Monday, April 9, 2012

From The Jaws Of The Ocean

Whenever I reflect upon the various events in my life that have had a lasting effect on me, I find one particular episode standing out conspicuously from the rest. Today, it is hard to believe that a decade has passed since, because the events of that day are as vivid in my mind as they would have been had they happened yesterday.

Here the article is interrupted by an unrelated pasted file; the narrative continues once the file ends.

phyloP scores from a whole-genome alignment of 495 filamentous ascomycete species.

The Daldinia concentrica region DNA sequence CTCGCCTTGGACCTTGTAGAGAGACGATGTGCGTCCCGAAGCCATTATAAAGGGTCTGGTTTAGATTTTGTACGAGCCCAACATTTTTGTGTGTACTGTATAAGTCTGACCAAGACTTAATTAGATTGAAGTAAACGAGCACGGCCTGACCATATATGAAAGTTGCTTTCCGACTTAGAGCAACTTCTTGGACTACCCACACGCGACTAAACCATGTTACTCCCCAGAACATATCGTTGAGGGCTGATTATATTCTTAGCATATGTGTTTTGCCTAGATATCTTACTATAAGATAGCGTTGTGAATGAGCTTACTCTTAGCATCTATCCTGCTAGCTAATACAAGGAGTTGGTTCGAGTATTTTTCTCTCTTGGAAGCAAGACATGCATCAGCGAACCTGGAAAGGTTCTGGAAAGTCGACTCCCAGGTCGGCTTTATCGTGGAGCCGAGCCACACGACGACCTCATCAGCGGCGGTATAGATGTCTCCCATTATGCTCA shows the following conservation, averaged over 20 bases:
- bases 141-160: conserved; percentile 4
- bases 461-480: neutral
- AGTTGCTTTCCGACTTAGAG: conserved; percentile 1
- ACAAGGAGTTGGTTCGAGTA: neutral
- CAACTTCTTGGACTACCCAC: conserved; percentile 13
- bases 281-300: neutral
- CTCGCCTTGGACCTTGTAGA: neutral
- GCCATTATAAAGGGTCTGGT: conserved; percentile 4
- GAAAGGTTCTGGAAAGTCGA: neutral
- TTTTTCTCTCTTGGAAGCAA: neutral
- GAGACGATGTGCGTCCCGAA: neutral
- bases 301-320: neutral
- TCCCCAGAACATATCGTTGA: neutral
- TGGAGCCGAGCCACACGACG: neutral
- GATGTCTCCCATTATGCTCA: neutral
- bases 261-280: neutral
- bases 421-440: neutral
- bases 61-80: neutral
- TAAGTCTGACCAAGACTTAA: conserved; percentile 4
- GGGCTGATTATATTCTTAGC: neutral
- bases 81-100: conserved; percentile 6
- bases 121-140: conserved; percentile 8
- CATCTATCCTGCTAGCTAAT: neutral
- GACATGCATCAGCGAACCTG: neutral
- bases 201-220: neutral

It was a typical summer afternoon out in the wild sea. Living in the middle of the ocean, far from civilization, and so far from home that it appeared remote even in my thoughts, has been my job since I chose to be an oilfield engineer, and the sea – its waves, fishes, sea gulls, sunsets – fascinated me far less than it did when I first stepped on to a beach and had my first rendezvous with this vast watery wilderness. That day proceeded for the most part like any other that I had been seeing for the three weeks out at sea on that particular trip. The ocean was shimmering in the blinding whiteness of the high sun. The sky was an umbrella of spotless azure hugging the sea all along its unbroken horizon. I was standing on the deck of the Oceanic Explorer, a gigantic oil-exploration ship, anchored in the middle of the ocean, surrounded by a limitless expanse of water in every direction. All in all, a normal day out in the sea, and there was nothing in the air that augured the events that were to follow later in the day. A strong and constant wind was blowing squarely on my face as I leant on the railing on one side of the lower deck, and looked out into the sea for some sign of human life other than ours, but in vain. Frothy waves appeared like blisters on the glistening water here and there, charging forward with great aggression only to drown out of sight, before rising and charging again with renewed gusto. The swells under the water rose and fell in varying magnitudes, making the ship dance to their tunes. A few shoals of flying fish seemed to revel in the sparkling water as they created momentary arches over the water in their playfulness. The seagulls too seemed to be having the time of their lives as they landed on the water in their flocks, staying afloat for a while before flying off together with great purpose, only to land on the water again. The ship itself might have felt very lonely, had it been capable of any feeling at all, standing in absolute solitude in the middle of nowhere, tormented incessantly by the restless waters. The massive ship tugged hard at the anchor ropes every time a huge swell passed under it, giving it the semblance of a wild elephant struggling to get free of its tether. Nature was its usual, carefree self, totally unconcerned about the rigors and tensions of the hundred-odd crew of the ship, who had been toiling away day and night for the last couple of months in drilling a four-kilometer deep well, which was expected to produce a good amount of oil, and end the drought of success in exploration that had stretched frustratingly long. Optimism and Hope are the main drivers of human perseverance in oil exploration, and this well was no different. Every person strove with equal conviction that oil would be struck this time round and even the mere mention of the possibility of a ‘dry’ well was considered taboo.